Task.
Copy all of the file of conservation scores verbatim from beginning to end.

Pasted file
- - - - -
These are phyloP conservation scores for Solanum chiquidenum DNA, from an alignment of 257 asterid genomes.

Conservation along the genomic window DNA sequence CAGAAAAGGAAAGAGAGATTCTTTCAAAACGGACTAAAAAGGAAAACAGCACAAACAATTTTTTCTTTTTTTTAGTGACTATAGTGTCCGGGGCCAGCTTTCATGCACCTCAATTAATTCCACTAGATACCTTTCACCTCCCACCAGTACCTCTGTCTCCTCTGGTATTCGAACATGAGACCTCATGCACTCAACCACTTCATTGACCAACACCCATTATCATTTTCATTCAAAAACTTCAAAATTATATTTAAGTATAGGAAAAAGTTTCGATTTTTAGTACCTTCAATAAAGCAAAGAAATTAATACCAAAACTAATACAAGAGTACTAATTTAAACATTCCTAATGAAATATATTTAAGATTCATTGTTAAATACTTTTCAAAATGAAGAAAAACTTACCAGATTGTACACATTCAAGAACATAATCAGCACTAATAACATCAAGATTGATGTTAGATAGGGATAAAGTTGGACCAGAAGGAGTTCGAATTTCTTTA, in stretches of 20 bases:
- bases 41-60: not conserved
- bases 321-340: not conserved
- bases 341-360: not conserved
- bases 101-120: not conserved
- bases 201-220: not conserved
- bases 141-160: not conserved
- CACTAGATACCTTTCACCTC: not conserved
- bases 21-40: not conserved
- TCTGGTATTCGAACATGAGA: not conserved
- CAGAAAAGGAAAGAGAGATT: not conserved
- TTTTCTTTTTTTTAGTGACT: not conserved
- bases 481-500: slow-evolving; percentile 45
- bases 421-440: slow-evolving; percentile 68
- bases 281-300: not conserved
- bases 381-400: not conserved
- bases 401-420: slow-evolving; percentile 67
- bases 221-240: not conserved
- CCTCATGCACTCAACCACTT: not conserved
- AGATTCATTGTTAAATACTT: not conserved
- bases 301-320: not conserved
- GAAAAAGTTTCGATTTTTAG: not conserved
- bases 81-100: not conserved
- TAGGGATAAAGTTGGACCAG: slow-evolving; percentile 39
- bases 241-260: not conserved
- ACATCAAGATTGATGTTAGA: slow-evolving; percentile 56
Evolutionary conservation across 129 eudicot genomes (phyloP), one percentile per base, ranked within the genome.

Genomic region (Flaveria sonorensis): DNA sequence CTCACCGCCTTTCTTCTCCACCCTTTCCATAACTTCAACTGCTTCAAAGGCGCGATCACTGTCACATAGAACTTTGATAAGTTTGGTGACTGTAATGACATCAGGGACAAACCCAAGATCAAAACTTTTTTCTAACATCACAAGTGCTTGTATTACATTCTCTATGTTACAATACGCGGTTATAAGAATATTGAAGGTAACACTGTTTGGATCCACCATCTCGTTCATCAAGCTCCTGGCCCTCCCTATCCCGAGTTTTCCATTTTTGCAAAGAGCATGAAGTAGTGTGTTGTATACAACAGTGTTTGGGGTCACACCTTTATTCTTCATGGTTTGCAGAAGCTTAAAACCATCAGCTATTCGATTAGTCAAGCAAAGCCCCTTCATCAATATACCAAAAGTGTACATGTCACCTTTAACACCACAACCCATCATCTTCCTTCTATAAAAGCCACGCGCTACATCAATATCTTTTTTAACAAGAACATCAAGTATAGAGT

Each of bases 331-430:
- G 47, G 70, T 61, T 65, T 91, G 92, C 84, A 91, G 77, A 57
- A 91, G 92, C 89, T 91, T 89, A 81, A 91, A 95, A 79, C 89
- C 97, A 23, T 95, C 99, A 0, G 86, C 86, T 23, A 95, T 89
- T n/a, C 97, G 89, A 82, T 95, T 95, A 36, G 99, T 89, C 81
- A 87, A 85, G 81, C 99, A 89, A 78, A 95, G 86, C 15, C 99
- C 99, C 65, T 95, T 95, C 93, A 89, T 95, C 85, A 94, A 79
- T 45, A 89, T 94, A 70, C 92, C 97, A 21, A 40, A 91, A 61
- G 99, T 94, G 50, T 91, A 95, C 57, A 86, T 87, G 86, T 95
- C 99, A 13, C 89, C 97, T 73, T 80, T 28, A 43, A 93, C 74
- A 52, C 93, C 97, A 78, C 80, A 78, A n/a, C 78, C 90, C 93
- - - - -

These are phyloP conservation scores for Solanum chiquidenum DNA, from an alignment of 257 asterid genomes.

Conservation along the genomic window DNA sequence CAGAAAAGGAAAGAGAGATTCTTTCAAAACGGACTAAAAAGGAAAACAGCACAAACAATTTTTTCTTTTTTTTAGTGACTATAGTGTCCGGGGCCAGCTTTCATGCACCTCAATTAATTCCACTAGATACCTTTCACCTCCCACCAGTACCTCTGTCTCCTCTGGTATTCGAACATGAGACCTCATGCACTCAACCACTTCATTGACCAACACCCATTATCATTTTCATTCAAAAACTTCAAAATTATATTTAAGTATAGGAAAAAGTTTCGATTTTTAGTACCTTCAATAAAGCAAAGAAATTAATACCAAAACTAATACAAGAGTACTAATTTAAACATTCCTAATGAAATATATTTAAGATTCATTGTTAAATACTTTTCAAAATGAAGAAAAACTTACCAGATTGTACACATTCAAGAACATAATCAGCACTAATAACATCAAGATTGATGTTAGATAGGGATAAAGTTGGACCAGAAGGAGTTCGAATTTCTTTA, in stretches of 20 bases:
- bases 41-60: not conserved
- bases 321-340: not conserved
- bases 341-360: not conserved
- bases 101-120: not conserved
- bases 201-220: not conserved
- bases 141-160: not conserved
- CACTAGATACCTTTCACCTC: not conserved
- bases 21-40: not conserved
- TCTGGTATTCGAACATGAGA: not conserved
- CAGAAAAGGAAAGAGAGATT: not conserved
- TTTTCTTTTTTTTAGTGACT: not conserved
- bases 481-500: slow-evolving; percentile 45
- bases 421-440: slow-evolving; percentile 68
- bases 281-300: not conserved
- bases 381-400: not conserved
- bases 401-420: slow-evolving; percentile 67
- bases 221-240: not conserved
- CCTCATGCACTCAACCACTT: not conserved
- AGATTCATTGTTAAATACTT: not conserved
- bases 301-320: not conserved
- GAAAAAGTTTCGATTTTTAG: not conserved
- bases 81-100: not conserved
- TAGGGATAAAGTTGGACCAG: slow-evolving; percentile 39
- bases 241-260: not conserved
- ACATCAAGATTGATGTTAGA: slow-evolving; percentile 56
Evolutionary conservation across 129 eudicot genomes (phyloP), one percentile per base, ranked within the genome.

Genomic region (Flaveria sonorensis): DNA sequence CTCACCGCCTTTCTTCTCCACCCTTTCCATAACTTCAACTGCTTCAAAGGCGCGATCACTGTCACATAGAACTTTGATAAGTTTGGTGACTGTAATGACATCAGGGACAAACCCAAGATCAAAACTTTTTTCTAACATCACAAGTGCTTGTATTACATTCTCTATGTTACAATACGCGGTTATAAGAATATTGAAGGTAACACTGTTTGGATCCACCATCTCGTTCATCAAGCTCCTGGCCCTCCCTATCCCGAGTTTTCCATTTTTGCAAAGAGCATGAAGTAGTGTGTTGTATACAACAGTGTTTGGGGTCACACCTTTATTCTTCATGGTTTGCAGAAGCTTAAAACCATCAGCTATTCGATTAGTCAAGCAAAGCCCCTTCATCAATATACCAAAAGTGTACATGTCACCTTTAACACCACAACCCATCATCTTCCTTCTATAAAAGCCACGCGCTACATCAATATCTTTTTTAACAAGAACATCAAGTATAGAGT

Each of bases 331-430:
- G 47, G 70, T 61, T 65, T 91, G 92, C 84, A 91, G 77, A 57
- A 91, G 92, C 89, T 91, T 89, A 81, A 91, A 95, A 79, C 89
- C 97, A 23, T 95, C 99, A 0, G 86, C 86, T 23, A 95, T 89
- T n/a, C 97, G 89, A 82, T 95, T 95, A 36, G 99, T 89, C 81
- A 87, A 85, G 81, C 99, A 89, A 78, A 95, G 86, C 15, C 99
- C 99, C 65, T 95, T 95, C 93, A 89, T 95, C 85, A 94, A 79
- T 45, A 89, T 94, A 70, C 92, C 97, A 21, A 40, A 91, A 61
- G 99, T 94, G 50, T 91, A 95, C 57, A 86, T 87, G 86, T 95
- C 99, A 13, C 89, C 97, T 73, T 80, T 28, A 43, A 93, C 74
- A 52, C 93, C 97, A 78, C 80, A 78, A n/a, C 78, C 90, C 93